phlogiston


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phlo·gis·ton

(flō-jis'tŏn),
A hypothetical substance of negative mass that, according to the theory of G.E. Stahl, was given off by a substance when it underwent combustion, thus accounting for the decrease in mass of the ash over the original substance; abandoned after the discoveries of Priestley and Lavoisier concerning oxygen.
[G. phlogistos, inflammable]
References in periodicals archive ?
It is whether belief in goodness is false like belief in phlogiston, or true like belief in water, jade, and jobs.
(13) Adopting a foundationalist epistemology, which identified knowledge with "eureka" discoveries, or "crucial experiments," positivist-whig historians focused on Lavoisier's experiments on combustion: where the phlogistians saw the release of phlogiston (the principle of inflammability) from the combustible, Lavoisier saw the absorption of oxygen by the combustible.
It isn't that science must recognize that race, like phlogiston, never existed; rather, human activity is causing race to lose its biological reality.
No one would now take seriously ideas of human sacrifice, or phlogiston, or the droit du seigneur, and so forth, ad infinitum.
To see the vertical/horizontal SA distinction at work, consider the ill-fated phlogiston. One of the important differences between this case (and folk psychology on the deep conception) and the pot/rock case is that the Phlogiston theory makes specific claims about the underlying causal processes responsible for the manifest regularities concerning combustion.
Hot air ballooning can be explained as a consequence of Phlogiston's negative gravity; but it can also be a consequence of the lesser density of heated air molecules.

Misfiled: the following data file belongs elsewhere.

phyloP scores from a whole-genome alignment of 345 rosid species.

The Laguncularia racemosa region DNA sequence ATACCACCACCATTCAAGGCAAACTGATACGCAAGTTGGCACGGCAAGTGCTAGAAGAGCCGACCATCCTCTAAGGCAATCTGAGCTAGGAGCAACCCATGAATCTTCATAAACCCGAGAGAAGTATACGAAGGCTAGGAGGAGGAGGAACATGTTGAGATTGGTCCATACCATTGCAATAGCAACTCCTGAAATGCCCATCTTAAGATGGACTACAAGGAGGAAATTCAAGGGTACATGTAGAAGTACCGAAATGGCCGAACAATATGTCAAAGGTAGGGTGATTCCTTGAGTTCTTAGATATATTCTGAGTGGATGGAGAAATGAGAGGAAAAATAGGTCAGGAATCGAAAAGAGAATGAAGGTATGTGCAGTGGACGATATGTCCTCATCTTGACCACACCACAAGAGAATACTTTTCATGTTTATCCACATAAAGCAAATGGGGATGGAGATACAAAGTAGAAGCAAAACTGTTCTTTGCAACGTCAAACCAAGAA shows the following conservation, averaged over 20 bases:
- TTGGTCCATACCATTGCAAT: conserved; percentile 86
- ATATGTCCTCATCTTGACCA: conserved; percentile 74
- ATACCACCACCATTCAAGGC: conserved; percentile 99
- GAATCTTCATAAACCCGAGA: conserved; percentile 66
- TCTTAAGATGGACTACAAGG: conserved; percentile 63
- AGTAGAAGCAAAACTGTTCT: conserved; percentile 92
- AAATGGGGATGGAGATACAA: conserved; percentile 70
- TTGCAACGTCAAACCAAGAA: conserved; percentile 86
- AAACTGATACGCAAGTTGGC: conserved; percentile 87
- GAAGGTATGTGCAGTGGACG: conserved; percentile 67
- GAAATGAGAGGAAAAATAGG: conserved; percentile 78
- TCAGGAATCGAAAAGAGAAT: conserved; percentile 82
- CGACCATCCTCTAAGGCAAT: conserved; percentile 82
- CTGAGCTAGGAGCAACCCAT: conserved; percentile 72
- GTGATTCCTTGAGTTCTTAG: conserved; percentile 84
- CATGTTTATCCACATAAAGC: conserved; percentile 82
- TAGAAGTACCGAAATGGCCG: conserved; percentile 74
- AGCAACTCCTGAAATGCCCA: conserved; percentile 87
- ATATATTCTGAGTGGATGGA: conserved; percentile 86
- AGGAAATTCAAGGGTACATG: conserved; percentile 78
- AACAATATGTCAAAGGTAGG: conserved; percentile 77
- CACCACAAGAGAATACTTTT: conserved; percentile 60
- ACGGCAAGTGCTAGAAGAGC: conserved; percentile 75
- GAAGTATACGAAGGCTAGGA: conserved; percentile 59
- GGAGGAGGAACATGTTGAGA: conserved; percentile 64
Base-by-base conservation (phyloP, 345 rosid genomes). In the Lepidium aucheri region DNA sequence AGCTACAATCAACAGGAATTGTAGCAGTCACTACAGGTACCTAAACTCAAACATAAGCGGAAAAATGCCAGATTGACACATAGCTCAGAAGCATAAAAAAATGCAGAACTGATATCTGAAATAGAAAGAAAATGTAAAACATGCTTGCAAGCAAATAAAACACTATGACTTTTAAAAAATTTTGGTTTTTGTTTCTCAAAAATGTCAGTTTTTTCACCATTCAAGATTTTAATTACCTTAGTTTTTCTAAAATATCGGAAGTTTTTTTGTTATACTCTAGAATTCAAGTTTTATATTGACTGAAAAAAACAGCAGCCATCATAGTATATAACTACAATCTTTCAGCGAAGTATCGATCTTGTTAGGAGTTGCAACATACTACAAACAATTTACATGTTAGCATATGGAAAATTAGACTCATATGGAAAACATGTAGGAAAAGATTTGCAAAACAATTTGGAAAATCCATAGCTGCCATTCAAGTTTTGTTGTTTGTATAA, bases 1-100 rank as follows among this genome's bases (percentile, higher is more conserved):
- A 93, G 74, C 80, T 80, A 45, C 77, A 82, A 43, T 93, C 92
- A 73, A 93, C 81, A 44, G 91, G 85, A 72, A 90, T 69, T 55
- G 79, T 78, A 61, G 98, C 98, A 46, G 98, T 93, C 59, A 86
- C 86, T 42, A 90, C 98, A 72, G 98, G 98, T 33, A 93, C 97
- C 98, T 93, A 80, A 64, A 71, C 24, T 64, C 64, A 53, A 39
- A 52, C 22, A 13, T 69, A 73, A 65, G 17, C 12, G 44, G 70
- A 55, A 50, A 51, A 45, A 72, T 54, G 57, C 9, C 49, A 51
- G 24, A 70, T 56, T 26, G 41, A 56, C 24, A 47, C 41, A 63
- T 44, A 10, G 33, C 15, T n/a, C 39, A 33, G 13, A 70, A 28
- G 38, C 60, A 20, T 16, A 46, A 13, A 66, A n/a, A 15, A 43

Stahl (1660-1734) had developed a new theory to explain combustion: All combustible bodies contain an inflammable principle, named phlogiston. When a substance burns, it loses its phlogiston; those substances that are consumed by combustion (oil, charcoal) contain primarily phlogiston.
--, 2009, "A Structural Analysis of the Phlogiston Case", Erkenntnis, vol.
If free will were construed as whole-person-level action-origination and thus did not reduce to ultimatese, however, because, say, there are illusions about the whole-person-level composite-type entity (analogous to illusions about fire's nature as phlogiston), then free will would involve some conventional element incompatible with ultimate truth, reminiscent of [W.sub.x] and [W.sub.y.]
When scientific theories change, the detection properties, such as causal processes, remain, even though auxiliary properties, such as phlogiston, may vanish.
Pneumatic chemistry was introduced by English and Scottish chemists in the late 18th century, and phlogiston, the German name for the principle of inflammability invented by Georg Ernst Stahl (1660-1734), dominated chemistry before Lavoisier.
The lobby had an exhibit in the center, entitled "Theories of the 14th Century." There, laid Out in colorful panels, were many now obscure theories like the Phlogiston Theory, beautifully illustrated.